used to weave. Some thin mattrasses and rugs were thrown over the
bright-coloured saddles, and in the saddlebags were provisions, cooking
utensils, and a few changes of dress. Then the whole family, from old
Hohannes down to the youngest child, seated themselves, or were seated,
on the animals as best they could find a place; and the yearly visit to
the vineyards--the great autumn holiday of the Armenians--began.

If ever they shook off the deep melancholy which ages of oppression had
stamped upon their race, it was in the simple pleasures of those sweet
vintage days. The days were all too short for them, so they began them
very early, with the singing of a psalm or hymn together. Then they
dispersed to the different kinds of work allotted to them. Some stripped
the low trees of their wealth of clusters, others trod out the juice in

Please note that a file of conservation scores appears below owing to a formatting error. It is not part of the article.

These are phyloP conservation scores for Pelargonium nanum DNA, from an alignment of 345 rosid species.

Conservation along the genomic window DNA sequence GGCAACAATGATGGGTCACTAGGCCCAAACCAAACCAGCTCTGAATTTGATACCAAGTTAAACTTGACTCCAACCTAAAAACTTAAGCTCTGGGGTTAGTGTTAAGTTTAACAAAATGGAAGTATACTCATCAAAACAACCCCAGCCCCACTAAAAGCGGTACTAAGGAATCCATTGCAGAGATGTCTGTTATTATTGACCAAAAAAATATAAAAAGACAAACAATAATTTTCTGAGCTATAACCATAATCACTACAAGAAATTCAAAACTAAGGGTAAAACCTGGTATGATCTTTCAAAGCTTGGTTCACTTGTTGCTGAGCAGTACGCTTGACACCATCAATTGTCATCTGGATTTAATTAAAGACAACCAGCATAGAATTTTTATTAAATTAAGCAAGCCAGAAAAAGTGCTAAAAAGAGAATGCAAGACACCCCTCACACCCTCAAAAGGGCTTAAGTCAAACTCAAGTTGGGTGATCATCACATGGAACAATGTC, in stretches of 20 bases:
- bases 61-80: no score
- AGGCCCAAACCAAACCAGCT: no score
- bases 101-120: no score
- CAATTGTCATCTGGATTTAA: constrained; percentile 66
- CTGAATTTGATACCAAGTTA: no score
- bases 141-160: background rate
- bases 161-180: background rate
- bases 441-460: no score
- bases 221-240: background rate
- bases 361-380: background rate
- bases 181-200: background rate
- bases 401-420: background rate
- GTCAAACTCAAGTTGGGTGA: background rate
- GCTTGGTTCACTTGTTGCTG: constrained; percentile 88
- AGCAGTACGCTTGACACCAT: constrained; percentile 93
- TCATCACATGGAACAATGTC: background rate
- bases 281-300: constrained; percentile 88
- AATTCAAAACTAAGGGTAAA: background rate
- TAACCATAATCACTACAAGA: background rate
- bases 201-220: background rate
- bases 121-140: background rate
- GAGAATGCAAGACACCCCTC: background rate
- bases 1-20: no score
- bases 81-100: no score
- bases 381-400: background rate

wooden troughs; again, others made it into sherbet, or into a kind of
sugar, or mixed it with starch and with the kernels of nuts for the
preparation of bastuc. Again, a company of happy children plucked the
large grapes singly from their stalks and laid them in the sun, on great
white linen cloths, to turn themselves into raisins. Their labours were
lightened with talk and song, and sometimes even with jests and
laughter.

One morning John Grayson, gathering grapes apart from the rest, heard a
piteous cry for help. The voice was Shushan's; she was in pain or
danger. Dropping his basket on the ground, he tore along, leaping over
the low vines, making a straight line for the spot whence came the cry,
whence came also horrible sounds--the yelps, the snarls, the growls of
savage dogs.

In a corner of the vineyard Shushan and little Hagop clung together,
just keeping at bay, with loose stones from the low wall, five or six
wild, half-famished, wolfish dogs. Their strength was nearly gone.
Another minute and they would be torn to pieces.

Jack dashed in amongst the dogs, dealing frantic kicks and blows about
him. No matter what came next, if only he saved Shushan.

"Run! make for the tent!" he cried to her and Hagop.

The brutes being for the moment occupied with him, the thing was
possible, and they did it.